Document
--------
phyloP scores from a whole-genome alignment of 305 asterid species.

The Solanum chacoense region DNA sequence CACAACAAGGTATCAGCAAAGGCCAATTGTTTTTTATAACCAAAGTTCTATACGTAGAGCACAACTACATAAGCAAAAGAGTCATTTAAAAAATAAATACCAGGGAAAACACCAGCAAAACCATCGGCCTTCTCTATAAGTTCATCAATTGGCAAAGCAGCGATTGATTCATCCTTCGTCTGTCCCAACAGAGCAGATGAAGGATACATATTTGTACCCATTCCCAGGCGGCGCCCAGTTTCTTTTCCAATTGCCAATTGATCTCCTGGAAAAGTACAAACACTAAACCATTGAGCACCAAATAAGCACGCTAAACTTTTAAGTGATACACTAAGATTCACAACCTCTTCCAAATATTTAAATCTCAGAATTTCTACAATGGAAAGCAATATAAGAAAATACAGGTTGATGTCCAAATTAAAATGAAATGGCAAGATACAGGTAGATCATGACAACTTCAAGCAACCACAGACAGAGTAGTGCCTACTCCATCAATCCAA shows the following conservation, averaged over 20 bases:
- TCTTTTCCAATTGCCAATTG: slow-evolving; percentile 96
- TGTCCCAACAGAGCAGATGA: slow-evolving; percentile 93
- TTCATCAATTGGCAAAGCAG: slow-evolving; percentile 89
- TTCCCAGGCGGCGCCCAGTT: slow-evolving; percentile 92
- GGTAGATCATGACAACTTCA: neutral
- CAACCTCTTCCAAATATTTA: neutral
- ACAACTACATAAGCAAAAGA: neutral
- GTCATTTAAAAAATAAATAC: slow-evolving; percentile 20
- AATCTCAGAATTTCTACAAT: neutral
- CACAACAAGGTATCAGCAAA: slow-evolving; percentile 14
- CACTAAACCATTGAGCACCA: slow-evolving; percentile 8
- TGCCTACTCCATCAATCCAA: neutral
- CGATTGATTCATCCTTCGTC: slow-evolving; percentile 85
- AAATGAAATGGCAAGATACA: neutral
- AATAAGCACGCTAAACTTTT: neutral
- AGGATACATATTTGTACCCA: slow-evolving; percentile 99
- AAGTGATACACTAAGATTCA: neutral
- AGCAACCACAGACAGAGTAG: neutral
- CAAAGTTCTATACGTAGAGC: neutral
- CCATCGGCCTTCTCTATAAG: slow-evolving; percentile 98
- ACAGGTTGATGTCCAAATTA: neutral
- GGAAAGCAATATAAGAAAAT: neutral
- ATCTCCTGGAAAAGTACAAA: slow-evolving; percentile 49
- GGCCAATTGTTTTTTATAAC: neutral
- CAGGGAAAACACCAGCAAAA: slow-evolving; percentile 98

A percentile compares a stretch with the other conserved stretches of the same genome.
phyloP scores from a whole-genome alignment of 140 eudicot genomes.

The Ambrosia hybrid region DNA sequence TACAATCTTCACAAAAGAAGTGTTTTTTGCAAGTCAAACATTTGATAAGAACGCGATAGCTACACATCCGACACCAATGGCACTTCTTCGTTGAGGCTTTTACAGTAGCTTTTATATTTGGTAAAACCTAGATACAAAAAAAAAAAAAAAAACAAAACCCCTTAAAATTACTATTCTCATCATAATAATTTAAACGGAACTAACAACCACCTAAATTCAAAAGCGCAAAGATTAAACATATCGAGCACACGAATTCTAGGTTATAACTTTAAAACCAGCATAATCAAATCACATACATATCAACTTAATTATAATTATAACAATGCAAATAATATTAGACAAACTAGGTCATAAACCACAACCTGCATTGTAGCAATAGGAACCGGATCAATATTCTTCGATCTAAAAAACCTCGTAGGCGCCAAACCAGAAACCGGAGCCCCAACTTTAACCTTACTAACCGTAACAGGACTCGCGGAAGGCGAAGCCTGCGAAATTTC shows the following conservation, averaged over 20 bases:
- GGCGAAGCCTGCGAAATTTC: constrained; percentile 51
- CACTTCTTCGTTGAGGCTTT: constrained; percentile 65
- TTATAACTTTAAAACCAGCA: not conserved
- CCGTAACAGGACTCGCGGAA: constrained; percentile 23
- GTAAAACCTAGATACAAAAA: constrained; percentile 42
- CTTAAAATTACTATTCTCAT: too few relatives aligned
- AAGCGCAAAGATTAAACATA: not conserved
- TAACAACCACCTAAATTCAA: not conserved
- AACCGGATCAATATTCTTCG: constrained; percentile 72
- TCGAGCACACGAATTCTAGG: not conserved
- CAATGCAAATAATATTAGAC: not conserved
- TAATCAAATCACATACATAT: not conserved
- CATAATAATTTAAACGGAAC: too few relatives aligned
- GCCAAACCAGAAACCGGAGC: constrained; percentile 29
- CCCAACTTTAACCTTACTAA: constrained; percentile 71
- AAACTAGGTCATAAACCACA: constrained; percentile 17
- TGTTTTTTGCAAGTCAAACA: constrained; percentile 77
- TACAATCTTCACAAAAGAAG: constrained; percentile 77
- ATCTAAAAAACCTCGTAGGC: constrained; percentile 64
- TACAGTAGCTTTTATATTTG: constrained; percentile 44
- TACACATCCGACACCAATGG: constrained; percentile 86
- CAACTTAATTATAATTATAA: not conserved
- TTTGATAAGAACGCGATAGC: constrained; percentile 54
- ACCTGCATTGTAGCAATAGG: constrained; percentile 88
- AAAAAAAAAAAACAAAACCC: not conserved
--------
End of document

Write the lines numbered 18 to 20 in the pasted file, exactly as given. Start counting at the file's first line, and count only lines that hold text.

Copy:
- AGGATACATATTTGTACCCA: slow-evolving; percentile 99
- AAGTGATACACTAAGATTCA: neutral
- AGCAACCACAGACAGAGTAG: neutral